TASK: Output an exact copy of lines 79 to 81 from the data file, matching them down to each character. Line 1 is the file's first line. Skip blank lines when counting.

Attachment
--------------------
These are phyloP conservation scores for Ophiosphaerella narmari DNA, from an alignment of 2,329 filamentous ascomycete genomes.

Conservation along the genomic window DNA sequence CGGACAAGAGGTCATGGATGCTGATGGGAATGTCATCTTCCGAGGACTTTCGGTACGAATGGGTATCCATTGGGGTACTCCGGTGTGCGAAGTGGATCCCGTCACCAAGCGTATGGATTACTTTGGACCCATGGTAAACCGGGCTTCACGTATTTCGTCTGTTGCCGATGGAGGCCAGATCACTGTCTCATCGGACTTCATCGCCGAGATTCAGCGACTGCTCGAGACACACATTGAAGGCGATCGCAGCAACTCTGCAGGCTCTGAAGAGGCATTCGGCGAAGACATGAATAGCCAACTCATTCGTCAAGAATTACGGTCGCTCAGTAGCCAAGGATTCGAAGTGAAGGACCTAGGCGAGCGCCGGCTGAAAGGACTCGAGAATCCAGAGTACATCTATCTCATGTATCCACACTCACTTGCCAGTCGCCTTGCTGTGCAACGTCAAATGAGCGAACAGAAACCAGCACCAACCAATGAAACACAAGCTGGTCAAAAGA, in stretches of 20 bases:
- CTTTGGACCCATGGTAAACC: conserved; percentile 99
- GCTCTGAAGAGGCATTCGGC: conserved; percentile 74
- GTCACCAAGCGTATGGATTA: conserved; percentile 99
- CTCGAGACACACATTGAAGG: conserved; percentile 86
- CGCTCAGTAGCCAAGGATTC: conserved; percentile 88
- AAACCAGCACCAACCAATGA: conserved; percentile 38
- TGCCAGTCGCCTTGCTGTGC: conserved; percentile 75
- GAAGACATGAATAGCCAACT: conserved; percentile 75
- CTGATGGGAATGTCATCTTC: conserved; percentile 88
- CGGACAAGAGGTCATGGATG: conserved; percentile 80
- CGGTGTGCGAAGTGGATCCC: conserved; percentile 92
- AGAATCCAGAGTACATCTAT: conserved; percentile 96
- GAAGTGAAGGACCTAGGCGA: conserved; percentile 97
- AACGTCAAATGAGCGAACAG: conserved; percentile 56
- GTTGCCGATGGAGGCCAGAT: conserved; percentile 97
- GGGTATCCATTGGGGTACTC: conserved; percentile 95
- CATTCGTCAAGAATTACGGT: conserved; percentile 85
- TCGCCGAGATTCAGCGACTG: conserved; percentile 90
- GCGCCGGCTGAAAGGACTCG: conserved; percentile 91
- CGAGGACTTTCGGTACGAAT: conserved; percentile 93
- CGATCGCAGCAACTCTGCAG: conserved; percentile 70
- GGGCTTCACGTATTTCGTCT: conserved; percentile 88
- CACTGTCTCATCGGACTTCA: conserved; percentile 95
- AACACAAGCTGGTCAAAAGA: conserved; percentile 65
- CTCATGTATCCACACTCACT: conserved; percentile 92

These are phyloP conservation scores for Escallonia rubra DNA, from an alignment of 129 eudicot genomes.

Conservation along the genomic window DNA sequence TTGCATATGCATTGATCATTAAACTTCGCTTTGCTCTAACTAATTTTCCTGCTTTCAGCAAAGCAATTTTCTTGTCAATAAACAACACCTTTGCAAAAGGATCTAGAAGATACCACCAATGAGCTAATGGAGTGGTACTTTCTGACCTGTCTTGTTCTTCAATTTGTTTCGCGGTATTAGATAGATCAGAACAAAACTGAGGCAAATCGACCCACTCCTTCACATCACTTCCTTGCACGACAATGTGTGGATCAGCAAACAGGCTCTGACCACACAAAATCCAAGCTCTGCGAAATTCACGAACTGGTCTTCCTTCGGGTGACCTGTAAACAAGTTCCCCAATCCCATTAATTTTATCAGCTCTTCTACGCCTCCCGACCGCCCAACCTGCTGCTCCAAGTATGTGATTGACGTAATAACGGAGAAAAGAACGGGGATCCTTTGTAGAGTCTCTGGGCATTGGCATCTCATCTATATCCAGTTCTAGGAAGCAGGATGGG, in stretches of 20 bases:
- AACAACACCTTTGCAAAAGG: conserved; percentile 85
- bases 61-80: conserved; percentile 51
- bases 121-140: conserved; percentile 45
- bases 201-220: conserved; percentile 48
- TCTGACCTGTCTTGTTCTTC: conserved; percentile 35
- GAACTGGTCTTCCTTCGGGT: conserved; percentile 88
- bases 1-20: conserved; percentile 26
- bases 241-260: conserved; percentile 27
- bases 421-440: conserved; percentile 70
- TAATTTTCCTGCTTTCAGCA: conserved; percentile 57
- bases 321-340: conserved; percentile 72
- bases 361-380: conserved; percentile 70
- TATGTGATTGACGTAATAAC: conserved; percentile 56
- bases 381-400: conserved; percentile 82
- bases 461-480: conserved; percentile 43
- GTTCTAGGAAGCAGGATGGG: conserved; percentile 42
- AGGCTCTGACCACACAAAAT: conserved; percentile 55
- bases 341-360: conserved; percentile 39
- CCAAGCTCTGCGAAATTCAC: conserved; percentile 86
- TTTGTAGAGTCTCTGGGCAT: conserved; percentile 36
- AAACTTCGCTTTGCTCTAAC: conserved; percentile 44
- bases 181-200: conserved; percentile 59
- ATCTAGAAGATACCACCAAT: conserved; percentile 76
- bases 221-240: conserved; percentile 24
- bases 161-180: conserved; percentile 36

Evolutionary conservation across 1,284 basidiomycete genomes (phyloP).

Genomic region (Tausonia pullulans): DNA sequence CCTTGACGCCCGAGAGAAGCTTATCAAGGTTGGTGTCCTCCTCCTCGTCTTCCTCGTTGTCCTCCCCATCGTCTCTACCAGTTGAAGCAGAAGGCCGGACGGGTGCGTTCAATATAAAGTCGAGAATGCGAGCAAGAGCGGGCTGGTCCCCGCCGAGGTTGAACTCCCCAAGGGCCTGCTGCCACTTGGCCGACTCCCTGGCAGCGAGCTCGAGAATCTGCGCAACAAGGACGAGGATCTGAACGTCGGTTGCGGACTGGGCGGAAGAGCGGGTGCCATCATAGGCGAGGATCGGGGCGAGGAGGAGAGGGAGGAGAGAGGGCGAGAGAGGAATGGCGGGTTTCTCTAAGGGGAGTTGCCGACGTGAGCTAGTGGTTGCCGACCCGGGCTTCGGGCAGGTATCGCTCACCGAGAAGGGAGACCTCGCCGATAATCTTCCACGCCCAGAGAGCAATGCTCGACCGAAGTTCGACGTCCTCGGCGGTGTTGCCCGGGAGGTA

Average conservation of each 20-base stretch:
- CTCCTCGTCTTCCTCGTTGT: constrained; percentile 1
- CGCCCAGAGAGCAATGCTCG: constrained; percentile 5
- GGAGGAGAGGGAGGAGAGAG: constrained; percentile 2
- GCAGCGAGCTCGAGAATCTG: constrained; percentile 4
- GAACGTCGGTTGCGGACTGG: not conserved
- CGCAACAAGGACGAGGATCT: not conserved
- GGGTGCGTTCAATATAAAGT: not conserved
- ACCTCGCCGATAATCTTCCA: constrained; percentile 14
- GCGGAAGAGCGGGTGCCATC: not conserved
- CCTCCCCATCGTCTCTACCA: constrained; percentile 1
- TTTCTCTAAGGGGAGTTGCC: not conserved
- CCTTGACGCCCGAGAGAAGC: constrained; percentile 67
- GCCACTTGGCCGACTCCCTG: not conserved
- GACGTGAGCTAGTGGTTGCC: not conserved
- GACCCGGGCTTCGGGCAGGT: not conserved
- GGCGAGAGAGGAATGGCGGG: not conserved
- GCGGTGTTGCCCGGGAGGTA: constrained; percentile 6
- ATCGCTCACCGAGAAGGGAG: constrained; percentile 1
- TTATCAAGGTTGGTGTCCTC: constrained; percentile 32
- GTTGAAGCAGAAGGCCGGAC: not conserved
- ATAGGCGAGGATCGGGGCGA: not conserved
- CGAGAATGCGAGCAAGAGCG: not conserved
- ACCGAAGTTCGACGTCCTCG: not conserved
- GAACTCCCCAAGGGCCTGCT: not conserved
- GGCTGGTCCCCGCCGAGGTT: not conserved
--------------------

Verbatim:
- CGAGAATGCGAGCAAGAGCG: not conserved
- ACCGAAGTTCGACGTCCTCG: not conserved
- GAACTCCCCAAGGGCCTGCT: not conserved